reviews

Review | The Kiss of Deception By Mary E. Pearson

A princess must find her place in a reborn world.

She flees on her wedding day.

She steals ancient documents from the Chancellor’s secret collection.

She is pursued by bounty hunters sent by her own father.

She is Princess Lia, seventeen, First Daughter of the House of Morrighan.

The Kingdom of Morrighan is steeped in tradition and the stories of a bygone world, but some traditions Lia can’t abide. Like having to marry someone she’s never met to secure a political alliance.

Fed up and ready for a new life, Lia flees to a distant village on the morning of her wedding. She settles in among the common folk, intrigued when two mysterious and handsome strangers arrive—and unaware that one is the jilted prince and the other an assassin sent to kill her. Deceptions swirl and Lia finds herself on the brink of unlocking perilous secrets—secrets that may unravel her world—even as she feels herself falling in love.

(goodreads.com)

Rating: 3/5 Stars

My Thoughts: This book has a lot of hype surrounding it, so I was anxious to read it! So let’s jump right into it…

First let’s start with what I liked. I did love the strong female friendships represented in the story. They were endearing and fierce, and I felt, an accurate representation of real female friendships. The premise was also interesting and mysterious. I went into this book with high hopes. The main issues for me lay in two things: the lack of action and the lack of character development.

First off, let’s talk about the lack of action. The book does begin with a bang, with Lia, our main character, running away, but it’s downhill from there. It felt like Lia spent the majority of the book (at least half of the book, if not more) just hanging out in hiding and I wanted to see more of her doing something. When the action did pick up, it was quick to flare out and was surrounded by a lot of info dumps. It was this lack of action that cost the story things like opportunities for character development, which brings me to my next point.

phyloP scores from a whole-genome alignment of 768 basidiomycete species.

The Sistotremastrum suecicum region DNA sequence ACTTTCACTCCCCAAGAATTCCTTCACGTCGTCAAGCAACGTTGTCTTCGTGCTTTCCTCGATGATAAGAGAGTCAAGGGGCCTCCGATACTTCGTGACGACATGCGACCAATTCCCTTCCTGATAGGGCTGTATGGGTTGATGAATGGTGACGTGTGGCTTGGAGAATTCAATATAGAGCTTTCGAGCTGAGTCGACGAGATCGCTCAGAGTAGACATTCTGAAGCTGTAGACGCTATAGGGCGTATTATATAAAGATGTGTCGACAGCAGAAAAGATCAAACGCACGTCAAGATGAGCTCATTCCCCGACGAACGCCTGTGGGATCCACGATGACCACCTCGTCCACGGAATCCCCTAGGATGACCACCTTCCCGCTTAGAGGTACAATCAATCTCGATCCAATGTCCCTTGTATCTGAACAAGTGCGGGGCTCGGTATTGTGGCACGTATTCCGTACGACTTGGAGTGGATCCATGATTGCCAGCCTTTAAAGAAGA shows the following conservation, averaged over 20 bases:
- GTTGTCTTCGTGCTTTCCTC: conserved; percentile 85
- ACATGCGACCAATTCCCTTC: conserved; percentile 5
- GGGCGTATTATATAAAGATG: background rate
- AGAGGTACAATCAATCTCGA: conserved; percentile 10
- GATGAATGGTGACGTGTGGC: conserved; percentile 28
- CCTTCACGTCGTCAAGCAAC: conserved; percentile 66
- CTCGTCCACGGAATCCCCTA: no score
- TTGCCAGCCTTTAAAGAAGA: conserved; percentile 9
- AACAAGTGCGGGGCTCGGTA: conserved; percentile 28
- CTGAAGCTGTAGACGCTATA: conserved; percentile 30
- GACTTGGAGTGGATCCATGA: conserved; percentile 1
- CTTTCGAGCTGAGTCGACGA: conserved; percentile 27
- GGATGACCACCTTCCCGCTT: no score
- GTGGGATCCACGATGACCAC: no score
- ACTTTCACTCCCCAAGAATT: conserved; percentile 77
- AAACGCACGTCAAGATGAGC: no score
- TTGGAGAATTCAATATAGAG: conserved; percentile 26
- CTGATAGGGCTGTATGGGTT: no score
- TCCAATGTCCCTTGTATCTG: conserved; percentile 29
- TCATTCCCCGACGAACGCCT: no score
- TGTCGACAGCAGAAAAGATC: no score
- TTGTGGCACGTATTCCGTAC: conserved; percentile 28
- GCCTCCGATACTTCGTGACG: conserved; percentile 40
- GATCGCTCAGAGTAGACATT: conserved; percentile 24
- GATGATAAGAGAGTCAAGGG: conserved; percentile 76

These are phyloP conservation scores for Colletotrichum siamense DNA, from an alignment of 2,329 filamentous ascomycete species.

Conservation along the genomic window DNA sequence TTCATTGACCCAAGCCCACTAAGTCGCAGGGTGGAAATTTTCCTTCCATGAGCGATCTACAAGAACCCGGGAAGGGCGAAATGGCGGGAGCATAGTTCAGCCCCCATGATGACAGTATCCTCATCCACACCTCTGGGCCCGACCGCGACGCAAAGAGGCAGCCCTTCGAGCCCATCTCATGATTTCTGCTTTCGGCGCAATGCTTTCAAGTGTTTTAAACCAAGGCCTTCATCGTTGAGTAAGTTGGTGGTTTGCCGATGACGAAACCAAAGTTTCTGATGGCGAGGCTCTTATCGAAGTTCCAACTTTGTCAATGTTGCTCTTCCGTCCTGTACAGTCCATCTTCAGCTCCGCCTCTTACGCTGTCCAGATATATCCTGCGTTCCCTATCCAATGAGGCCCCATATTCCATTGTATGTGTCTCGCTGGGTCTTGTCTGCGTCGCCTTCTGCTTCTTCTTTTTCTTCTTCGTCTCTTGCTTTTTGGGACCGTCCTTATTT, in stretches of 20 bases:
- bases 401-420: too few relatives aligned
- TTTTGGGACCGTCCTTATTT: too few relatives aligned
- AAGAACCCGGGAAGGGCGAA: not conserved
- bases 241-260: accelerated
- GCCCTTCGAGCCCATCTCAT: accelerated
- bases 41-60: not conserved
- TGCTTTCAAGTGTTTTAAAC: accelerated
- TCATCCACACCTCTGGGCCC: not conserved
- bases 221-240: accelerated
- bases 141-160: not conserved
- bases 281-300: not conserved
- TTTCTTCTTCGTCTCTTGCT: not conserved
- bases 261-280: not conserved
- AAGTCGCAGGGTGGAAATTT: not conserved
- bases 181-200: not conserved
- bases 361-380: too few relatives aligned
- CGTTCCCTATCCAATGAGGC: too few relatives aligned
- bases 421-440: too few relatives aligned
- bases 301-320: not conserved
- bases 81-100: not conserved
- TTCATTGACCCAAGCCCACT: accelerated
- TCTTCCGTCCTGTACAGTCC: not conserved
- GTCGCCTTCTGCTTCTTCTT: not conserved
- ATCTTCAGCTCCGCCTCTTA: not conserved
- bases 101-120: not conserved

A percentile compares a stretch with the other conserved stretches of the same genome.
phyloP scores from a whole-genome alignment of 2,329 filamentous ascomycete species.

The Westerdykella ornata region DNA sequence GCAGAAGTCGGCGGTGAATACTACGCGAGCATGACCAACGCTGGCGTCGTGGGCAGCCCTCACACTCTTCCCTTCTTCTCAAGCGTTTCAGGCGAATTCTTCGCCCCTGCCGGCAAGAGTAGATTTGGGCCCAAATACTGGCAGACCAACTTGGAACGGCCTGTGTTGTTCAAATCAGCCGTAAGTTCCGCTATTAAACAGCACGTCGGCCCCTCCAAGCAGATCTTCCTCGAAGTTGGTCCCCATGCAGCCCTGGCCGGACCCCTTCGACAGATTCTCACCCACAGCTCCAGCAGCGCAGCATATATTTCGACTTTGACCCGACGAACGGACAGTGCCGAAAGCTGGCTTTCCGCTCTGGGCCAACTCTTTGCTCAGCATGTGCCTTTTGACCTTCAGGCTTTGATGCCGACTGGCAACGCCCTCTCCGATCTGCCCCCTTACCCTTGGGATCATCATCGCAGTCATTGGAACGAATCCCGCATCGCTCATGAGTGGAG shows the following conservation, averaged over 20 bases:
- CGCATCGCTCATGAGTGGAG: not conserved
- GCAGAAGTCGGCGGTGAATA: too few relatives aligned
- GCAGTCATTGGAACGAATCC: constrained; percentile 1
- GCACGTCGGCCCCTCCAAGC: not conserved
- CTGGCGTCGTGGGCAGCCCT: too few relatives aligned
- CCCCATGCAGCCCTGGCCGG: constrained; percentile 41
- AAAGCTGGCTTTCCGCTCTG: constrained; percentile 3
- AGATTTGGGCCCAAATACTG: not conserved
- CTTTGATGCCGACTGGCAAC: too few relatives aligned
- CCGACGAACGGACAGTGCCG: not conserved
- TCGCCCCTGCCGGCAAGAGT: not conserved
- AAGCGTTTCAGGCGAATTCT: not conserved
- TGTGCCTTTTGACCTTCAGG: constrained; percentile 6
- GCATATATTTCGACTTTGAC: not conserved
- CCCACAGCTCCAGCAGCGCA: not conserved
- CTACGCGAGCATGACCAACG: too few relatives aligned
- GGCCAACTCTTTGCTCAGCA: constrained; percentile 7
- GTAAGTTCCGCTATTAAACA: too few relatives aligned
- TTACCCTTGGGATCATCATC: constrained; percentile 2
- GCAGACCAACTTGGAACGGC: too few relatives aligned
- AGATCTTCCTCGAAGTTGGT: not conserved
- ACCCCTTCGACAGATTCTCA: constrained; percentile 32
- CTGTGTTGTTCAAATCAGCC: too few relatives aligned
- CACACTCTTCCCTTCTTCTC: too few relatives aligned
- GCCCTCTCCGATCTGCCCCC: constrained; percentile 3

It seemed like many of the characters were stagnant, and they didn’t develop into more. One of my main problems was Lia’s character. She just seemed so…bland. There was nothing that made her really stand out as a heroine to me. I didn’t need her to be extraordinarily smart or badass or magical, but I felt like I needed more from her and she stayed a blank slate throughout the story. Kaden and Rafe also seemed like blank slates, which makes sense, as you weren’t supposed to be able to guess who they truly were or what their motives were (or rather, whose motives were whose), but that just made them much less compelling and real to me. I found the romance a bit insta-love-y and it was because the characters in the relationships weren’t developed enough to make their feelings seem deep and true. Let me be clear: I did find the characters sufficiently interesting enough to want to continue on and to want them to be developed, I just wish that had happened in this book.

All in all, this was not my favorite book. I will, however, be continuing on with the series because I do believe it has potential and who knows, perhaps the next book will be used to flesh out the characters more.

 

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